7 Steps to Help Plan For Longer Independence

Fotolia 27353705 XSFor most of us, just anticipating the loss of independence that follows a diagnosis of Alzheimer's disease or a related dementia can be devastating. Planning ahead, however, can help you delay some of those losses.

Here are seven steps you can take now to help maintain your independence as long as possible:

1. Memory Aids. Take time now to make visual cues around your home for when your memory starts to falter. Some suggestions include labeling drawers, especially those containing frequently used items. Making a list of important people and their phone numbers, using large, bold letters and posting them in several prominent locations around your home. Post reminders like Turn off the Stove or Lock the Door. These may be tough tasks to complete now, but may be key to helping you stay independent in your own home longer.

2. Mental and Social Stimulation. Research has shown that both of these can help you stay independent longer. Take up word search or crossword puzzles, even if you have to only do very simple ones. Try to stay involved in the community or in volunteer projects. It may mean having to rely on a buddy to stay safe while you are out and about. Go shopping and grocery shopping, even if it means hiring a private duty aide to go with you. If you can't afford a private duty aide, your county may have funding that can help or a volunteer agency.

3. Automate Tasks. Sometimes bill paying becomes a challenge for those living with Alzheimer's. They may forget to pay one bill while paying another one several times. If you haven't already, sign up for direct deposit of pension checks and social security. Then set up automatic bill pay with your bank. If you have a financial advisor, plan to have them review things with you each quarter or each month as it becomes necessary.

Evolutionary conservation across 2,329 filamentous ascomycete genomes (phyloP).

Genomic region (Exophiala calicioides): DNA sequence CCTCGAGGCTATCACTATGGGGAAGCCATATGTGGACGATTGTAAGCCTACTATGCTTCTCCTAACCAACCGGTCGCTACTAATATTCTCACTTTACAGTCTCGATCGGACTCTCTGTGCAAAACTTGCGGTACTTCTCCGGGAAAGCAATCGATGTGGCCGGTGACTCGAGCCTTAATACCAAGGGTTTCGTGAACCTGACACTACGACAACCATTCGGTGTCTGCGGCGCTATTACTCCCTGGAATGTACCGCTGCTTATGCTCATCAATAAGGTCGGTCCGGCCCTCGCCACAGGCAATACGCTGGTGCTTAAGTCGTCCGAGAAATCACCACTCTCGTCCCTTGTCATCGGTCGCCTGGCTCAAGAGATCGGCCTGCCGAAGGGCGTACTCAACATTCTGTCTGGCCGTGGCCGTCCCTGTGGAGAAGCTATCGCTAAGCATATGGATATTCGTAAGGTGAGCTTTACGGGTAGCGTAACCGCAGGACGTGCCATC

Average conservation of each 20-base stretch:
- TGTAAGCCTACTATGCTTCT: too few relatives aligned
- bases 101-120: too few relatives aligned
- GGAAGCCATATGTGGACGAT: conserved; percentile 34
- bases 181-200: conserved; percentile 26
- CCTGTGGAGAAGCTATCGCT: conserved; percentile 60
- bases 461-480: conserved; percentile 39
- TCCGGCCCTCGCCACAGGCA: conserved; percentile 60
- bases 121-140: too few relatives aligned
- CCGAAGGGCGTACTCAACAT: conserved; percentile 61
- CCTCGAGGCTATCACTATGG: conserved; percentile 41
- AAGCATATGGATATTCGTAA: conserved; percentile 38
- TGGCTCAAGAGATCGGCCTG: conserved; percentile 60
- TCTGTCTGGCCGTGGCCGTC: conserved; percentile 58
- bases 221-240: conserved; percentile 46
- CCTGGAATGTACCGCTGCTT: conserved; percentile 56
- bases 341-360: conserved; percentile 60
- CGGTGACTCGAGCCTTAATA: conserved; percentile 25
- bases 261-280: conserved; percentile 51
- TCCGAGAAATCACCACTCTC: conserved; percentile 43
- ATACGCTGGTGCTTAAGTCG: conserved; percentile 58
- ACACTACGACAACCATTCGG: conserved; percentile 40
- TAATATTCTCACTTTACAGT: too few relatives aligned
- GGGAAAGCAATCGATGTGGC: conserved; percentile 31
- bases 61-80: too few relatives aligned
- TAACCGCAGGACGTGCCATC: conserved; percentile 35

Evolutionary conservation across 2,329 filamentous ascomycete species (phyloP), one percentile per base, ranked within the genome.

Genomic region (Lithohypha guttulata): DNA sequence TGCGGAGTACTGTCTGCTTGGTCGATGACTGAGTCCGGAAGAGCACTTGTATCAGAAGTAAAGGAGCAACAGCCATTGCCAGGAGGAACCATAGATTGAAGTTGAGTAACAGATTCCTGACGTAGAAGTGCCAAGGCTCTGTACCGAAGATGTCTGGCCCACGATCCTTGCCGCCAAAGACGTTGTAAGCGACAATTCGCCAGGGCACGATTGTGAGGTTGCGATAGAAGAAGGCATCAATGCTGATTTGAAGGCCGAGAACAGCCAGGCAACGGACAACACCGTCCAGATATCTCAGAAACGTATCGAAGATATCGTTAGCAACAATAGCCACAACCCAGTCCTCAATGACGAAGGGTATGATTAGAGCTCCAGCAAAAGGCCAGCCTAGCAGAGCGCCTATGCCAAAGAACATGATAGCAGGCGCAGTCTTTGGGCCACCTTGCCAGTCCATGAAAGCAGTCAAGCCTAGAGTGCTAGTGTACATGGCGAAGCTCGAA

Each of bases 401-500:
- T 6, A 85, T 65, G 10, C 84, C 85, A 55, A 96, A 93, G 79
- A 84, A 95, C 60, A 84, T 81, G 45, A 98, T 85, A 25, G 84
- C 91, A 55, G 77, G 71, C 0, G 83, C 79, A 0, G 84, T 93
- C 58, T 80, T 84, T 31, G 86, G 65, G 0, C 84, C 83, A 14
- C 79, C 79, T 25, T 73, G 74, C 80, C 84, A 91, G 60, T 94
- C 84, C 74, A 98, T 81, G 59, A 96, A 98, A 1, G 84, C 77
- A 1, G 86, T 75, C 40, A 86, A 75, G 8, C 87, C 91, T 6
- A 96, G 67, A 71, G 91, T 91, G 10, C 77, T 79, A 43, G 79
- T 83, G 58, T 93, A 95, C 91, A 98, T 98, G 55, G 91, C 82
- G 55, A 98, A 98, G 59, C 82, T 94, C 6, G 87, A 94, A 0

4. Write It Down Now. Start a journal of how you like things done, and how things work around your house. Make sure it is detailed and includes the basics. For example, one day in the future, you may need to have a loved one or a private duty aide help you with laundry. So make a step by step plan for them to follow. Do you hang all of your blouses to dry? Write that down. Do you hand wash all of your knits? Include that in your notes. You might need to use it yourself as your memory deteriorates, and it will also make it easier for your support team to do things the way you like them done.

5. Exercise. The benefits of staying physically active have been well documented. Find a buddy to walk with or consider purchasing a small stationary bike. It can help you stay fit without worrying about walking alone.

6. Make Your Environment a Safe One Now. Do you have grab bars installed in your bathrooms? Those are important to have. Extension cords and throw rugs can also be a fall risk for those with Alzheimer's disease. It is probably worth the investment to have a professional assess your home environment. A call to your local Agency on Aging is the easiest way to find trusted experts in your local community.

7. Get Support. People sometimes mistakenly assume Alzheimer's and dementia support groups should just be for the caregiver. This great article in the New York Times from 1997 proves otherwise. http://www.nytimes.com/1997/02/23/nyregion/in-support-group-early-alzheimer-s-sufferers.html?pagewanted=all&src=pm

Are you living with early state Alzheimer's disease or dementia or a loved one of someone who is? Have you found any strategies that help maintain independence? We would love to hear ideas you've found that work!

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